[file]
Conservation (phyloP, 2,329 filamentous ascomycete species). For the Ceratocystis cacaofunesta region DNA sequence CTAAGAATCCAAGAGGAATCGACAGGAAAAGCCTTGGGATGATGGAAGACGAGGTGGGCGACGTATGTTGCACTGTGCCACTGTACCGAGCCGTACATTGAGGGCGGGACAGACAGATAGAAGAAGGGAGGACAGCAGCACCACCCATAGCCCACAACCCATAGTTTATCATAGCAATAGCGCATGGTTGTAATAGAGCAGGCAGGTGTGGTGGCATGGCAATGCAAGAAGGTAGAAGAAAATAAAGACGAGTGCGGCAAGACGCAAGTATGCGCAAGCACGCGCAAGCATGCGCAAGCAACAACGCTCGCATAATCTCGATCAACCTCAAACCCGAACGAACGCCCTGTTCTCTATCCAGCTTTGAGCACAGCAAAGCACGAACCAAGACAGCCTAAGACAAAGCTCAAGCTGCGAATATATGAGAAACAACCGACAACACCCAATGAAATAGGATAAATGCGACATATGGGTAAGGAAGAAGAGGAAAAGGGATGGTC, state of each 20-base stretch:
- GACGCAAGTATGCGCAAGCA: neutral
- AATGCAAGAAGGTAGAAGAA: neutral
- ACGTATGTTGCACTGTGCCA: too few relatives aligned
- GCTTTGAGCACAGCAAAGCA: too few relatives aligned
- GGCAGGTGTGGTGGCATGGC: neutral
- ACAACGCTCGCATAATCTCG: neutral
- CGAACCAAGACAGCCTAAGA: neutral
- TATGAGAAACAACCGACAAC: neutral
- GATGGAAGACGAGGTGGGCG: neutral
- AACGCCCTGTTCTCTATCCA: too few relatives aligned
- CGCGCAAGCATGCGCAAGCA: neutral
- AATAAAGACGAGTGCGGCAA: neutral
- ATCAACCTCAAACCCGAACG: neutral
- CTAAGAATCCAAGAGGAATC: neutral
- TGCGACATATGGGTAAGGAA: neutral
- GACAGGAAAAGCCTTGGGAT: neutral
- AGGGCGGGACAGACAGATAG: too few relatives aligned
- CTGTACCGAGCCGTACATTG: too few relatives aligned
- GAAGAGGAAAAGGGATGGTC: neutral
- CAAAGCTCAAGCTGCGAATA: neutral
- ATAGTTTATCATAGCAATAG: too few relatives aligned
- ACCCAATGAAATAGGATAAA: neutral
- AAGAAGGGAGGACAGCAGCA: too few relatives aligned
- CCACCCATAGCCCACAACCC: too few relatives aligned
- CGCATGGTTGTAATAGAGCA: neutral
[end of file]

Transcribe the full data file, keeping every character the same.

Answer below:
Conservation (phyloP, 2,329 filamentous ascomycete species). For the Ceratocystis cacaofunesta region DNA sequence CTAAGAATCCAAGAGGAATCGACAGGAAAAGCCTTGGGATGATGGAAGACGAGGTGGGCGACGTATGTTGCACTGTGCCACTGTACCGAGCCGTACATTGAGGGCGGGACAGACAGATAGAAGAAGGGAGGACAGCAGCACCACCCATAGCCCACAACCCATAGTTTATCATAGCAATAGCGCATGGTTGTAATAGAGCAGGCAGGTGTGGTGGCATGGCAATGCAAGAAGGTAGAAGAAAATAAAGACGAGTGCGGCAAGACGCAAGTATGCGCAAGCACGCGCAAGCATGCGCAAGCAACAACGCTCGCATAATCTCGATCAACCTCAAACCCGAACGAACGCCCTGTTCTCTATCCAGCTTTGAGCACAGCAAAGCACGAACCAAGACAGCCTAAGACAAAGCTCAAGCTGCGAATATATGAGAAACAACCGACAACACCCAATGAAATAGGATAAATGCGACATATGGGTAAGGAAGAAGAGGAAAAGGGATGGTC, state of each 20-base stretch:
- GACGCAAGTATGCGCAAGCA: neutral
- AATGCAAGAAGGTAGAAGAA: neutral
- ACGTATGTTGCACTGTGCCA: too few relatives aligned
- GCTTTGAGCACAGCAAAGCA: too few relatives aligned
- GGCAGGTGTGGTGGCATGGC: neutral
- ACAACGCTCGCATAATCTCG: neutral
- CGAACCAAGACAGCCTAAGA: neutral
- TATGAGAAACAACCGACAAC: neutral
- GATGGAAGACGAGGTGGGCG: neutral
- AACGCCCTGTTCTCTATCCA: too few relatives aligned
- CGCGCAAGCATGCGCAAGCA: neutral
- AATAAAGACGAGTGCGGCAA: neutral
- ATCAACCTCAAACCCGAACG: neutral
- CTAAGAATCCAAGAGGAATC: neutral
- TGCGACATATGGGTAAGGAA: neutral
- GACAGGAAAAGCCTTGGGAT: neutral
- AGGGCGGGACAGACAGATAG: too few relatives aligned
- CTGTACCGAGCCGTACATTG: too few relatives aligned
- GAAGAGGAAAAGGGATGGTC: neutral
- CAAAGCTCAAGCTGCGAATA: neutral
- ATAGTTTATCATAGCAATAG: too few relatives aligned
- ACCCAATGAAATAGGATAAA: neutral
- AAGAAGGGAGGACAGCAGCA: too few relatives aligned
- CCACCCATAGCCCACAACCC: too few relatives aligned
- CGCATGGTTGTAATAGAGCA: neutral